Random phonology/phonemic inventory thread

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Vlürch
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Re: Random phonology/phonemic inventory thread

Post by Vlürch » 29 Jun 2017 00:09

/ʔ/ <q>
/b͡ʙ/ <p>
/ɓ ᶑ/ <b d>
/ɻʷ/ <r>

/ə ɞ ɵ/ <a e o>

Consonant clusters are broken up by a schwa, which also occurs after word-final consonants. So, basically, there are no word-final consonants or consonant clusters. All vowels adjacent to one another are separated by a voiced pharyngeal fricative. Word-initial vowels are preceded by a glottal stop, so basically, there are no word-initial vowels either. The only allophony is that all vowels become [ɚ] before retroflex consonants.

hello - qpopeqbpqadq [ʔəb͡ʙɵb͡ʙɞʔəɓəb͡ʙəʔɚᶑəʔə]
bye - poqqdeeaq [b͡ʙɵʔəʔɚᶑɞʕɞʕəʔə]
what - qqa [ʔəʔə]
why - ppea [b͡ʙəb͡ʙɞʕə]
when - adqoodoe [ʔɚᶑəʔɵʕɚᶑɵʕɞ]
anus - poq [b͡ʙɵʔə]
mouth - dob [ᶑɵɓə]
life - parp [b͡ʙɚɻʷəb͡ʙə]
death - porp [b͡ʙɚɻʷəb͡ʙə]
love - barb [ɓɚɻʷəɓə]
hate - borb [ɓɚɻʷəɓə]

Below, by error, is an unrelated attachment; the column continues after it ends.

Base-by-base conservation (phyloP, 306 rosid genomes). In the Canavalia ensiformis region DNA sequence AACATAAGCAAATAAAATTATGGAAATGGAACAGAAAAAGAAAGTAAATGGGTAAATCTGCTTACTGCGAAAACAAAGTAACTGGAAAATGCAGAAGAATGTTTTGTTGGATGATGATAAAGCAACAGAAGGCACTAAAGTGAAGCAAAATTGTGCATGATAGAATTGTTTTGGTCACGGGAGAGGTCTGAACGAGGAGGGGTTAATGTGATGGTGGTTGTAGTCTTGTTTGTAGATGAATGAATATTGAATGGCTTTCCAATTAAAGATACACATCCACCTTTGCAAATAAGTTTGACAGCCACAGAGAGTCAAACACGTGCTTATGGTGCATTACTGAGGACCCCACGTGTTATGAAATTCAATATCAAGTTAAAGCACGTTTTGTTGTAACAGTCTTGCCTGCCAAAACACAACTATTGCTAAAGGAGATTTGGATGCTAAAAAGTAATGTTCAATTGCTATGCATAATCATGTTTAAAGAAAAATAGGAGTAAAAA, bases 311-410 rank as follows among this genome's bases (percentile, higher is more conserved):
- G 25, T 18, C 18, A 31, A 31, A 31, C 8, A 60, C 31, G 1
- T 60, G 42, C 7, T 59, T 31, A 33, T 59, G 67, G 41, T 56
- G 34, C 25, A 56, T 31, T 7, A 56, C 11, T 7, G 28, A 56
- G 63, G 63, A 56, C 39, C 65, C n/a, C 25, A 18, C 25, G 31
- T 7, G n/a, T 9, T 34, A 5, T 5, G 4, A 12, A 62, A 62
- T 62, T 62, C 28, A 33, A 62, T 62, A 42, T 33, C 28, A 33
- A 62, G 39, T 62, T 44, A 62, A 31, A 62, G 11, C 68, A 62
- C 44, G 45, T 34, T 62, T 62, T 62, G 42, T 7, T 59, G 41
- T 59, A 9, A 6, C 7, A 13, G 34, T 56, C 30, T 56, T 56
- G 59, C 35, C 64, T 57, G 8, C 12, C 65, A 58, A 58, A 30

to come - drrdrr [ᶑɚɻʷɚɻʷɚᶑɚɻʷɚɻʷə]
to go - erdd [ʔɚɻʷɚᶑɚᶑə]
human - poo [b͡ʙɵʕɵ]
yes - ar [ʔɚɻʷə]
no - er [ʔɚɻʷə]
genius - darp [ᶑɚɻʷəb͡ʙə]
mental retardation - derp [ᶑɚɻʷəb͡ʙə]

Verbs are conjugated with the following suffixes:
1st person: p
2nd person: b
3rd person: d

There is no concept of time, so, for example, "I came", "I'm coming" and "I will come" are all the same:
drrdrrp [ᶑɚɻʷɚɻʷɚᶑɚɻʷɚɻʷəb͡ʙə]

best conalng evar 10/10 no doubt!!!1!11 [:3]

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Re: Random phonology/phonemic inventory thread

Post by DV82LECM » 29 Jun 2017 04:00

Vlürch wrote:/ʔ/ <q>
/b͡ʙ/ <p>
/ɓ ᶑ/ <b d>
/ɻʷ/ <r>

/ə ɞ ɵ/ <a e o>

Consonant clusters are broken up by a schwa, which also occurs after word-final consonants. So, basically, there are no word-final consonants or consonant clusters. All vowels adjacent to one another are separated by a voiced pharyngeal fricative. Word-initial vowels are preceded by a glottal stop, so basically, there are no word-initial vowels either. The only allophony is that all vowels become [ɚ] before retroflex consonants.

hello - qpopeqbpqadq [ʔəb͡ʙɵb͡ʙɞʔəɓəb͡ʙəʔɚᶑəʔə]
bye - poqqdeeaq [b͡ʙɵʔəʔɚᶑɞʕɞʕəʔə]
what - qqa [ʔəʔə]
why - ppea [b͡ʙəb͡ʙɞʕə]
when - adqoodoe [ʔɚᶑəʔɵʕɚᶑɵʕɞ]
anus - poq [b͡ʙɵʔə]
mouth - dob [ᶑɵɓə]
life - parp [b͡ʙɚɻʷəb͡ʙə]
death - porp [b͡ʙɚɻʷəb͡ʙə]
love - barb [ɓɚɻʷəɓə]
hate - borb [ɓɚɻʷəɓə]